It’s Kinda Like Working Out: You’ll Know When You Need To Do It

Nobody likes to find repeated marks on their digital photos. You know, maybe the sky has some weird pattern of small cloud puffs that could have been made by a sky writer…but weren’t?
And there is a reason most manufacturers of DSLR, on all levels of their lines, have some sort of sensor cleaner built in.
You will have to clean it at some point.
Especially since you change lenses. We felt the pain a bit at A music festival as the changing was fast and furious in not the best conditions.
But let’s clear up some misconceptions: with all of the sensor cleaners out there, you are not really cleaning the sensor.
I know, right?
You are actually cleaning the glass in front of the sensor. Do you really think that manufacturers would let us get that close to the unvarnished brain of the whole camera. Thankfully not.
Ok, now that we’ve cleared that up and hopefully, alleviated any fears.
So with a lot of choices out there, we wanted to share a newcomer to the market, Sensor Klear Loupe by Lenspen, show you video on how it works, then let you know why we dig it:
Roll the video, please:

Now here are the main things we dig:

1. the window letting us see what the heck we are cleaning
2. the articulated cleaning pen
3. the small size. Fits in our kit bag.Note: the pen does not have it’s own case.
In addition, as the guy in the video says, most dirt can be blown off with a bulb blower. Yes, forget the compressed air cans. We know better now.

It’s not maintenance, but a good habit to get into.
Is it sexy? Will it make your image sing, look more colorful, sharper, select focus, get closer, tighten the grain, remove blemishes?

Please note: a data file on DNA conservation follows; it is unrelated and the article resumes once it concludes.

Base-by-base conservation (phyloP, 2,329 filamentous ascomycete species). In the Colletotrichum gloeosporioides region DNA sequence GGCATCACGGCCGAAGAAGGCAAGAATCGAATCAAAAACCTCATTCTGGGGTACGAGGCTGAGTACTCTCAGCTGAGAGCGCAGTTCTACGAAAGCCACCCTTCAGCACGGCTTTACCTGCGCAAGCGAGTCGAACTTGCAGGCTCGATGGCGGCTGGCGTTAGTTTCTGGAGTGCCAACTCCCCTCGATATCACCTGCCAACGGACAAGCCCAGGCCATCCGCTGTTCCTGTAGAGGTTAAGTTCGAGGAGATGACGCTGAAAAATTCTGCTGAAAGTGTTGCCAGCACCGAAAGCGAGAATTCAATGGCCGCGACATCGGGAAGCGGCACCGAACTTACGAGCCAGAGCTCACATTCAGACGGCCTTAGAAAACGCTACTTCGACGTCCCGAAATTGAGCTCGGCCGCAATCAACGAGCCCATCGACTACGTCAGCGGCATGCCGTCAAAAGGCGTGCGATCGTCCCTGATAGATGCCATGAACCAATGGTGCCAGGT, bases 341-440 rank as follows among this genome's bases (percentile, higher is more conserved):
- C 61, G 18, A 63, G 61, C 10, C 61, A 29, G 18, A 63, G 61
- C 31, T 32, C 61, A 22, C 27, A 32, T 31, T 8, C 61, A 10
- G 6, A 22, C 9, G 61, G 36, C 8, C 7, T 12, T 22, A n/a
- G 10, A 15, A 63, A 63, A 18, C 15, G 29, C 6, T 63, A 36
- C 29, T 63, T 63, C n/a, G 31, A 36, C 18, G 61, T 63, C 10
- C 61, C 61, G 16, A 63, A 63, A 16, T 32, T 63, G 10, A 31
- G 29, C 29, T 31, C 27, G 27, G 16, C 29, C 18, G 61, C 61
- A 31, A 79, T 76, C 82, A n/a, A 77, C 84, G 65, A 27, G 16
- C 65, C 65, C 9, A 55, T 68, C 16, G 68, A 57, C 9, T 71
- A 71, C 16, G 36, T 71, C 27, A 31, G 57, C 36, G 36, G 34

But it’s a tool you will need. Because when you are editing your last assignment and that repeating blemish is killing your editing time, since you have to repair it all, you’ll wonder why you didn’t check it all out before you went to shoot.
Kinda like my mom would say ” Always leave the house with clean underwear on ”
Well, you check every other part of your gear. Might as well get in the habit of checking the sensor. No matter which manufacturer you go with.
Mom was right.

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Current Exhibitions

  • Metropolitan Museum Of Art
  • Irving Penn: Centennial
  • APR 24, 2017–July 30th, 2017
  • 1000 Fifth Avenue
  • New York, NY 10028
  • Phone: 212-535-7710
  • Annenberg Space for Photography
  • APR 8, 2017 – AUG 13, 2017
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  • Century City, CA. 90067
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  • Getty Center
  • Now Then: Chris Killip and the Making of In Flagrante
  • May 23rd-Aug. 13th, 2017
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  • Tel: 310-440-7300
  • Museum of Modern Art
  • Louise Lawler: WHY PICTURES NOW
  • Through July 30th, 2017
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  • Yossi Milo Gallery
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  • 245 Tenth Avenue
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  • Tel: 212-414-0370
  • Howard Greenberg Gallery
  • MAY 25 – JULY 7, 2017
  • 41 East 57th Street, Suite 1406
  • New York,NY 10022
  • Tel: 212-334-0100
  • Peter Fetterman Gallery
  • SEBASTIÃO SALGADO A Life in Photography
  • June 3 – September 2, 2017
  • 2525 Michigan Avenue Gallery A1
  • Santa Monica, CA
  • 90404
  • Phone: 310.453.6463

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